Book of the Month

Destiny’s Dilemma

An African American woman moved home to take care of her dying mother giving up the opportunity to experience a world beyond segregation. Zoraida Hughes Williams finds that some things have changed about her hometown of Fort Worth, Texas while some have stayed the same, like Hell’s Half Acre, an area where saloons, prostitution and gambling runs wild. Like most of the residents, she wants to keep her head down and stay away from trouble, but it comes in the unlikely form of an Anglo Baptist preacher. He messes up everything and almost gets them killed.

Available on Amazon.com

or Books2read.com which include Barnes & Noble, Apple, Indigo and more

Book of the Month

Destiny’s Dilemma

An African American woman moved home to take care of her dying mother giving up the opportunity to experience a world beyond segregation. Zoraida Hughes Williams finds that some things have changed about her hometown of Fort Worth, Texas while some have stayed the same, like Hell’s Half Acre, an area where saloons, prostitution and gambling runs wild. Like most of the residents, she wants to keep her head down and stay away from trouble, but it comes in the unlikely form of an Anglo Baptist preacher. He messes up everything and almost gets them killed.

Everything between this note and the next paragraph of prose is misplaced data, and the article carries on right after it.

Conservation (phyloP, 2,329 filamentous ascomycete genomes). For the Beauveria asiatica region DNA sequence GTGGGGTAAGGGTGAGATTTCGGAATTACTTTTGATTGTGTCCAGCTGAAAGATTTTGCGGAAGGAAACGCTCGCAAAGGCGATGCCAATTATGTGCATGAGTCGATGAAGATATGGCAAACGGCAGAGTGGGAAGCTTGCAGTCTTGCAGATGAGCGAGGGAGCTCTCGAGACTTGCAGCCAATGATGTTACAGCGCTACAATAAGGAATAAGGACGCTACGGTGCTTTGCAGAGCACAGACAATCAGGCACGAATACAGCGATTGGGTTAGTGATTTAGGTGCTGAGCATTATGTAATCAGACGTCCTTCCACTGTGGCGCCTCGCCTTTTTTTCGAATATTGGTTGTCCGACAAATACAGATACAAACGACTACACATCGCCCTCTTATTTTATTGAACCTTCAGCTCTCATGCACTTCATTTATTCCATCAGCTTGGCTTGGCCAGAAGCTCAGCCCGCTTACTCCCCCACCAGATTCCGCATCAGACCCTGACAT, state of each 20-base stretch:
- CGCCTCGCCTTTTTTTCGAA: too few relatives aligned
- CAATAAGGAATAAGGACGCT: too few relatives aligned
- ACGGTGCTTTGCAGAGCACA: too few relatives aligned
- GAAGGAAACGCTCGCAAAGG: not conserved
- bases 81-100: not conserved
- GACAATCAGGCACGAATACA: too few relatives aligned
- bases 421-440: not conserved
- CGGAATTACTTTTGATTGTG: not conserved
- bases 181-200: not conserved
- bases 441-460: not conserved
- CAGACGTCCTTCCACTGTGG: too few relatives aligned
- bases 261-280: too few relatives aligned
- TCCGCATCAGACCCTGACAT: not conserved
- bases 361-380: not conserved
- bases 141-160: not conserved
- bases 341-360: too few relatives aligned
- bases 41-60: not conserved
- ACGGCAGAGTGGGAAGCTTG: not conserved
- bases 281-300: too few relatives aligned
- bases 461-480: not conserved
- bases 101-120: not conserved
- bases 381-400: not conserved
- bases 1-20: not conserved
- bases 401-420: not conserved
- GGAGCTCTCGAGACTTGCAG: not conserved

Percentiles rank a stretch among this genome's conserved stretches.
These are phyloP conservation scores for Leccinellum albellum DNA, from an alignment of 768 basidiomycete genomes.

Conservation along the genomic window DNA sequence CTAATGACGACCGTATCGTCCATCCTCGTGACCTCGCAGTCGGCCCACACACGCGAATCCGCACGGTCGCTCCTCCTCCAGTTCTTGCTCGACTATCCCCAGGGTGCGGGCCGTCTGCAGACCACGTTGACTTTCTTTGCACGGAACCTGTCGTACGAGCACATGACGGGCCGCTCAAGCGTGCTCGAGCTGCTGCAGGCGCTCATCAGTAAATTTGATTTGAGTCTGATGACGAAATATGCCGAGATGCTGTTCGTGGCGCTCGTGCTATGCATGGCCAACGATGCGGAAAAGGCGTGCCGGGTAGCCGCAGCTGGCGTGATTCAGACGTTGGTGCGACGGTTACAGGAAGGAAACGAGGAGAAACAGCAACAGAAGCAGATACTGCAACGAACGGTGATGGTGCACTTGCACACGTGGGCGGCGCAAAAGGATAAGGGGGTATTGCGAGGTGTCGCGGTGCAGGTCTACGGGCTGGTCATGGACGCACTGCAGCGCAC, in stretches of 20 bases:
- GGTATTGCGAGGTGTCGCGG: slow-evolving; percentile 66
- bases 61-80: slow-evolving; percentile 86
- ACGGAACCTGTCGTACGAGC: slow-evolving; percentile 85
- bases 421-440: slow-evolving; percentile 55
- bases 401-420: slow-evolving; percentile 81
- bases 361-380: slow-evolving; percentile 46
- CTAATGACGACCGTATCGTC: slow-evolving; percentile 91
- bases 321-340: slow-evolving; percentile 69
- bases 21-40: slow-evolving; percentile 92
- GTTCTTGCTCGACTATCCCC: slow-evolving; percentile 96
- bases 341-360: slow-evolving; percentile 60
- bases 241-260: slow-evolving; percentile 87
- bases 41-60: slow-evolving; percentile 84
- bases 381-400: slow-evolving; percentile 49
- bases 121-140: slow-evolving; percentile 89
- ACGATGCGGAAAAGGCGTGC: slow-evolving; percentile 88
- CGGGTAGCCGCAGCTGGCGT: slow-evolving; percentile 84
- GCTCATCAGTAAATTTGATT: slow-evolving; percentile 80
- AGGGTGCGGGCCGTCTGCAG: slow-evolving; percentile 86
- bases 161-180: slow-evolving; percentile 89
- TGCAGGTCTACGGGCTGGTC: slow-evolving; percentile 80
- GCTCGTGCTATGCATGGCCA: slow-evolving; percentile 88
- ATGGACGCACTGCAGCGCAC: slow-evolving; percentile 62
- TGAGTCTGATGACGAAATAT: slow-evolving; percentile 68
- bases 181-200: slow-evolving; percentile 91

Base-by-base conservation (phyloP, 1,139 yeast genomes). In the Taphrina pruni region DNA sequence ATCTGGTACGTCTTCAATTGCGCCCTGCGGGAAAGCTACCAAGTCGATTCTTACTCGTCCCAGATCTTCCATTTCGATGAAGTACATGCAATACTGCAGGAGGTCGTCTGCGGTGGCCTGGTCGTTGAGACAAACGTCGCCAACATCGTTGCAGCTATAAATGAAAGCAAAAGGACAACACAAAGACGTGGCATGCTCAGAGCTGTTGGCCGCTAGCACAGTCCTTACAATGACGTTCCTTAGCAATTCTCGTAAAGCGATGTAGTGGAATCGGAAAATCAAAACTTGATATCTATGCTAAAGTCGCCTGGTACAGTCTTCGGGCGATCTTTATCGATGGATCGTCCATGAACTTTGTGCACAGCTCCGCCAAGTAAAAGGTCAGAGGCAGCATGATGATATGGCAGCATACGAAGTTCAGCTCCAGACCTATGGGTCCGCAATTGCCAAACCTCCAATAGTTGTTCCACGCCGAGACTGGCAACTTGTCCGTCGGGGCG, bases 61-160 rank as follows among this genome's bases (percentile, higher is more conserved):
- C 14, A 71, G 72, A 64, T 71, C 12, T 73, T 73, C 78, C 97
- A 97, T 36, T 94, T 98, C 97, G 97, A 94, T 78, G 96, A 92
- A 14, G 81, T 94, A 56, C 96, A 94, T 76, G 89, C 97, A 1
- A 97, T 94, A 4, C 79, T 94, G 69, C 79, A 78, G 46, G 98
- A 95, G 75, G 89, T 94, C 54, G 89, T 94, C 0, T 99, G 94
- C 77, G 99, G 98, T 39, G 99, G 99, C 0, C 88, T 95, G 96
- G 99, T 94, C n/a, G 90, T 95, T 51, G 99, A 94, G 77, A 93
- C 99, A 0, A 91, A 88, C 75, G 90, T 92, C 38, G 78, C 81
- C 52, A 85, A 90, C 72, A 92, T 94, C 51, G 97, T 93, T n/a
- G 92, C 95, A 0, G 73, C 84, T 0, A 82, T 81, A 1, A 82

Available on Amazon.com

or Books2read.com which include Barnes & Noble, Apple, Indigo and more

Excerpt:

She had just picked up her first newspaper when she heard.

“Miss Zoraida Williams, you are looking lovely today.”

She turned to see the man who had rescued her at the train station on the day she first arrived.  She could not remember his name, but she remembered his smile and his playful big brown eyes. He was a big dark skinned man with a solid build. He had on a nice pair of pants and a suit jacket that didn’t quite match it, but looked good on his build. He looked like a business man, not a farmer.

“Mister?”

“Andrew Forrest. My friends call me Drew.”

“I just want to thank you for your help the other day.”

When Zo arrived in Fort Worth off the train, she was confronted by a big smoky black colored man who the locals called Big Bull.  He was notorious for meeting colored women who were fresh from the country and putting them to work in his prostitution houses.  It had become an acceptable practice among the white and colored whore house establishments. He saw Zo at the train station and tried to grab her.  Andrew Forrest interrupted Big Bull’s plans.

“Now Miss Zo, it is not safe for you to be walking about by yourself. You need to let me know when you need a ride. “

“Andrew, I can take care of myself. I am not as helpless as I look.”

“Girl, I know you ain’t helpless. I know your daddy.”

She couldn’t help but laugh.